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Mastering MCAT Math without a Calculator!

Session 165

Good news! The MCAT isn’t a math test. On test day, it’s all about units, simple relationships, and reading the question carefully. Next Step Test Prep’s Phil joins us once again for another interesting topic to help you score better on your MCAT.

Listen to this podcast episode with the player above, or keep reading for the highlights and takeaway points.

[02:10] Math Without a Calculator

People are freaked out by having to do math without a calculator is because they’re used to using a calculator in college. So for the last four years of their life, they never have to do a math question where they didn’t have the equations for them.

Students have this tactic where they have all the equations memorized at least for the 10 minutes before going into the exam. And as soon as you sit down, you write it down very quickly before you begin. You can do this if you’re able to, but you really don’t have to do this.

'The MCAT is not a math test.'Click To Tweet

The math on the MCAT is not mind-blowingly difficult. You can just round them off and pay attention to certain stuff and things will become a lot easier. It’s multiple choice so you can do crazy rounding and still come close enough to get to the right answer.

[05:40] Units & Relationships

You have about a minute per question on the MCAT. So they’re going to test on what they’re interested in, which is whether you understand what the equation is for. Do you understand when it applies? They’re more interested in relationships.

'Units are insanely important.'Click To Tweet

Additionally, around 30%-50% of calculation questions on the MCAT can be answered without knowing the equation.

If you just know the units, you will get the right answer. If you pay attention to that, you have a backdoor to every question. The first thing is to be aware of that.

Again, this is totally different than undergrad where equations are always needed. The MCAT is not like that. There are a couple of questions where you need to know the equation. But the majority of questions are not calculation questions. We’re talking about the minority of the minority.

Think about what’s going on. Keep an eye on what you can use in the answers. Understand what values are possible. 

For instance, the index of refraction always has to be greater than 1. So if you see an MCAT question and asks:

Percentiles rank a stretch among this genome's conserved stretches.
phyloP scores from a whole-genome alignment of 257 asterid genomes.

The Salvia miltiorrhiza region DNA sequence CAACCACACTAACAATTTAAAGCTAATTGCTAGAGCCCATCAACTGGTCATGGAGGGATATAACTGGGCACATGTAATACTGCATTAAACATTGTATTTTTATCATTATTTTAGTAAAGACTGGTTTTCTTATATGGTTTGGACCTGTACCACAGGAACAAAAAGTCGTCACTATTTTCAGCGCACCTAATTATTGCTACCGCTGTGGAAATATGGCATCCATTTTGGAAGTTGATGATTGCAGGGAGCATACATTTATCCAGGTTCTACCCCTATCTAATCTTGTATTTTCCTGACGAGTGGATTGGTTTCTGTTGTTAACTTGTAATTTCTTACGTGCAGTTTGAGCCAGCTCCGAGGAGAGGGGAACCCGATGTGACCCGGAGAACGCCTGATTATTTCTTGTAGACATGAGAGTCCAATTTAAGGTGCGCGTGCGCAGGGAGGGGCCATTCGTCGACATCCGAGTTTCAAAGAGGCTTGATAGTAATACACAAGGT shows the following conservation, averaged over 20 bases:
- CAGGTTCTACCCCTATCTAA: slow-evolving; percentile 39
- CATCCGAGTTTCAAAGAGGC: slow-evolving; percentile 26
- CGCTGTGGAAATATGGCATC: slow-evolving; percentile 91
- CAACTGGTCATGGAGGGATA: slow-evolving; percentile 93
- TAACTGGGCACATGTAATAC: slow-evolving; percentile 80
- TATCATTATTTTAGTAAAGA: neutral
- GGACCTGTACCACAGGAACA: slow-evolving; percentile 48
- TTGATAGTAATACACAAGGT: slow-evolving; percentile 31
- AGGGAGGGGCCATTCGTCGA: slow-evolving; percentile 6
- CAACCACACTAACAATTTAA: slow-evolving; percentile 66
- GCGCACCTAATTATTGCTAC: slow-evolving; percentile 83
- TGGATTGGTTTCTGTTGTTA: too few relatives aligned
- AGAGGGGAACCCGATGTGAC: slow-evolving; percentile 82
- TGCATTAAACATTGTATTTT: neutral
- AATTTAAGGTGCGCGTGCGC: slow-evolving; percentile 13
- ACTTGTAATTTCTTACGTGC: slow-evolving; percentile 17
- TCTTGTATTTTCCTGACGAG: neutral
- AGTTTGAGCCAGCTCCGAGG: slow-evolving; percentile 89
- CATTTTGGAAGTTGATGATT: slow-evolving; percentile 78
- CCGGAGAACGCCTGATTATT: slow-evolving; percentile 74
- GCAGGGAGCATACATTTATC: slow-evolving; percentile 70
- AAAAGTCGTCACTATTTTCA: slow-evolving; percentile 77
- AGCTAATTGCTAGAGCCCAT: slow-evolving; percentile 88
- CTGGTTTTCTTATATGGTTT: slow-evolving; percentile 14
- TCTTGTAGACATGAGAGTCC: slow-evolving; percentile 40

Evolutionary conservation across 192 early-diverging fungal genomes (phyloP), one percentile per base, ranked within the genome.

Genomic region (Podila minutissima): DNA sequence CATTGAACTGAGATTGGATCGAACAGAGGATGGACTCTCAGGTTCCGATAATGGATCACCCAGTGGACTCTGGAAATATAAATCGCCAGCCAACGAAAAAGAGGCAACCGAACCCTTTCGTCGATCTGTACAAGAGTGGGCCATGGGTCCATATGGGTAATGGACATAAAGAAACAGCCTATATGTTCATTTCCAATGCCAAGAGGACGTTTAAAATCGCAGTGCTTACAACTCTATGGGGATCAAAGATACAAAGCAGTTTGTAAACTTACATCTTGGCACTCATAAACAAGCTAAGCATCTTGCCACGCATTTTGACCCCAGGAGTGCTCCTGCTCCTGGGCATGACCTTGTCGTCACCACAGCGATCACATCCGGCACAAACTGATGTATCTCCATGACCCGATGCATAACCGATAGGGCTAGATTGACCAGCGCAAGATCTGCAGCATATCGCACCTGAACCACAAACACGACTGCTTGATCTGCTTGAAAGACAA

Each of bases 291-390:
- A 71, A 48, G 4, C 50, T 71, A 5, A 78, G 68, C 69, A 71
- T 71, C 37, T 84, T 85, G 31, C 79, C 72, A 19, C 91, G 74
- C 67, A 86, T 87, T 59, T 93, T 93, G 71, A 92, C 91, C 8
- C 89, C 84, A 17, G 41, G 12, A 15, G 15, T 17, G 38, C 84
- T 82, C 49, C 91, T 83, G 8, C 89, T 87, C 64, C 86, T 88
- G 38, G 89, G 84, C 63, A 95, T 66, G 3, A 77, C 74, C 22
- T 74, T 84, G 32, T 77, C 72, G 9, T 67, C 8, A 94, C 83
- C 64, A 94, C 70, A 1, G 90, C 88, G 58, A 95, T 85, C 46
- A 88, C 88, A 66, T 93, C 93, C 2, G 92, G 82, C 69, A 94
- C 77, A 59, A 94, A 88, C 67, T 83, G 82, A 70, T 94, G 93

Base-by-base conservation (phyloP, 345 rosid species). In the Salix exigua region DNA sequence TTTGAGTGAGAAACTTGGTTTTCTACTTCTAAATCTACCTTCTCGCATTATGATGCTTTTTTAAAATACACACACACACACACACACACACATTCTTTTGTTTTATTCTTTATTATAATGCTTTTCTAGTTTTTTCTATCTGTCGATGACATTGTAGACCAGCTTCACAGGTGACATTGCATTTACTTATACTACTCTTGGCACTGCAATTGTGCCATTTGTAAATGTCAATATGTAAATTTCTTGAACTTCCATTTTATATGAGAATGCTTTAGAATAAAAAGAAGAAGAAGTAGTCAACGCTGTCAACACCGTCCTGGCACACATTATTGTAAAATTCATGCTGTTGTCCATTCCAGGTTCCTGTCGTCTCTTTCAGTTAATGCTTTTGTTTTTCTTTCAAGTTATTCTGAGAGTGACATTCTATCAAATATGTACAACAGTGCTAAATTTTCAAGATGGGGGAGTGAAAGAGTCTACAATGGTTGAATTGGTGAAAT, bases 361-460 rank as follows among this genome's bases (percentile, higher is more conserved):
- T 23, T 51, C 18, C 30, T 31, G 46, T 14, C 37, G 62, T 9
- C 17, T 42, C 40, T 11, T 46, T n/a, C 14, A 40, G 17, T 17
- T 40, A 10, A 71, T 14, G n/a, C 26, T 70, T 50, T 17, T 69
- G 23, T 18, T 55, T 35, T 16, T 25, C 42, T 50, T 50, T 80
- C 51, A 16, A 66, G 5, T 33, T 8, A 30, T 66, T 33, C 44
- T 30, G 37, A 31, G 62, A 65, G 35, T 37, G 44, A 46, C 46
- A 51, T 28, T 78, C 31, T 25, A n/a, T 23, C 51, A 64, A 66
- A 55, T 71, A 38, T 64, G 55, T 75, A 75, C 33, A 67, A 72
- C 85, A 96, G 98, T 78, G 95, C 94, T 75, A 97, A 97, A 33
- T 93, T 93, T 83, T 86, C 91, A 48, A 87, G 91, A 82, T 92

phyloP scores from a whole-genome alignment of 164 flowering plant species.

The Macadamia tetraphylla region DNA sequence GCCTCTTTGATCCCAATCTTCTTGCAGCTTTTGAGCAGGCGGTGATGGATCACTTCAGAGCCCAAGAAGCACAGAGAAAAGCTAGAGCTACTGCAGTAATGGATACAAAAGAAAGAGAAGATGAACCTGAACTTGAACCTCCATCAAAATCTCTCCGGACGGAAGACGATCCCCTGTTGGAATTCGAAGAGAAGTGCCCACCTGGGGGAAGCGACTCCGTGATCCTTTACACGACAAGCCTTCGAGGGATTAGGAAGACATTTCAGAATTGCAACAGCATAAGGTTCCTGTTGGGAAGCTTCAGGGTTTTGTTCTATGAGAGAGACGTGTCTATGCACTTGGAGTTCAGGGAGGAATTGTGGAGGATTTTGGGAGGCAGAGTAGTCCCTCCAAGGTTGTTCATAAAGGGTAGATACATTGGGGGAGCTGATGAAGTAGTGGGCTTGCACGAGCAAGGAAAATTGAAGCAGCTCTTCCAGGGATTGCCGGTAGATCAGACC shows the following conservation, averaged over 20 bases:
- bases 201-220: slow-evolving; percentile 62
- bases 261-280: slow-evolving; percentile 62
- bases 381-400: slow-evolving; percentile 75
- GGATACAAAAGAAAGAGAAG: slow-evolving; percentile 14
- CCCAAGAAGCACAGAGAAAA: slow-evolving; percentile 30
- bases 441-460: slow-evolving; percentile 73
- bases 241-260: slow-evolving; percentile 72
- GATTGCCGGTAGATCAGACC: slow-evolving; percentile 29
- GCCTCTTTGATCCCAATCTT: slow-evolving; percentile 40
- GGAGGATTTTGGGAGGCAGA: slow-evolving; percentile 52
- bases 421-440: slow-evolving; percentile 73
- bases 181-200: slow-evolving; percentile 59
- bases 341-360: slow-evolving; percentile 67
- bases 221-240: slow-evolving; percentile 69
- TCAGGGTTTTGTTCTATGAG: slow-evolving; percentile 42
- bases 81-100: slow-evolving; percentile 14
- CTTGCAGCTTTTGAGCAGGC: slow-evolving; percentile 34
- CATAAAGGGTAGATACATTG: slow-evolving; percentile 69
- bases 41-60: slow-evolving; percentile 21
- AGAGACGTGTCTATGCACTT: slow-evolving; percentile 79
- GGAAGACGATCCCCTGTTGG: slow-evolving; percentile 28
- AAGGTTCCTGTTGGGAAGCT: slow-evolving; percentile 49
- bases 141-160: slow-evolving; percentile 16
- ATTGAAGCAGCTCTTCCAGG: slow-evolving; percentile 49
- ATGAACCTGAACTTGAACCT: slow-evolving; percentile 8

Which of these is the index of refraction of this unknown substance?

(A) 1.5

(B) 1.8

(C) 0.4

The answer here is A. If light slows down, it’s got to change the index of refraction so it can’t be less than 1. So we’ve done no math here. We just know the index is going to change from 1 and it can’t go smaller.

[11:18] How to Understand Relationships

Take exams and go through QBanks. The more you do practice questions, you’ll start to understand the rules and what applies, and more importantly, what the MCAT actually cares about. The more questions you see, the better it goes.

'Don't just sit with a pile of equations trying to memorize them but actually apply them.'Click To Tweet

Look for the units and be aware of that. Phil recalls doing a passage from the AAMC where there were three calculation questions and ell of them don’t require an equation if you just look at the units.

When you’re using Next Step Test Prep, the platform can tell how long you spent on each question. Click the Review button, scroll down, and see how much time you spent on each question Then you can just click on the question and they’ll take you to it.

Look for different ways to answer a question. Even if you get the question correct, if you spent 2-3 minutes on it (instead of 1 minute), then stop and ask yourself if there’s a better way to answer it.

Unfortunately, the explanations given by the AAMC can be confusing for students. If you get the Next Step Test Prep course, they have videos explaining every single passage and every single question from the AAMC exams. They walk you through how to deal with the passages and questions. This is something the students who have taken their course appreciate a lot.

[16:42] Tips for Moving Decimal Points

If you have fractions, just multiply the top and bottom by 2. For example, 117/5 is 234/10. This is way easier because it’s just going to be 23.4.

You can also use the MCAT answers against themselves. For example, their answer choices are:

(A) 2×1013

(B) 9×1087

(C) 6×10-14

(D) 11×103

Pay attention to the coefficients. Instead of looking at the exponents, look at the 2, 9, 6, and 11. No conversions needed. Just worry about if you multiply and divide the coefficients, do you end up with 2, 9, 1, or 6? But you can do that if all your answers have different coefficients. If the answer comes out to be 2, 20, or 2,000,000, whichever answer has the 2 is the correct answer.

'Ignore the orders of magnitude and that saves students a lot of time.'Click To Tweet

Units, units, units! Units will get you the answer 40% of the time on any given MCAT.

Round numbers off. For instance, gravity is 9.8, you can round that off to a 10. It’s important to look at the answer choices as well. If your choices are 2, 50, 800, and 6,000 then you can round off.

[22:00] Overcoming Your MCAT Fears

If you’re looking for some more fear-easing, check out The Premed Years Session 337. Find out ways to overcome test anxiety and take back control. I have Dr. David Puder on the show. He is a psychiatrist who deals a lot with test anxiety and ADHD in students.

Links:

Next Step Test Prep

The Premed Years Session 337: How to Overcome Test Anxiety and Take Back Control

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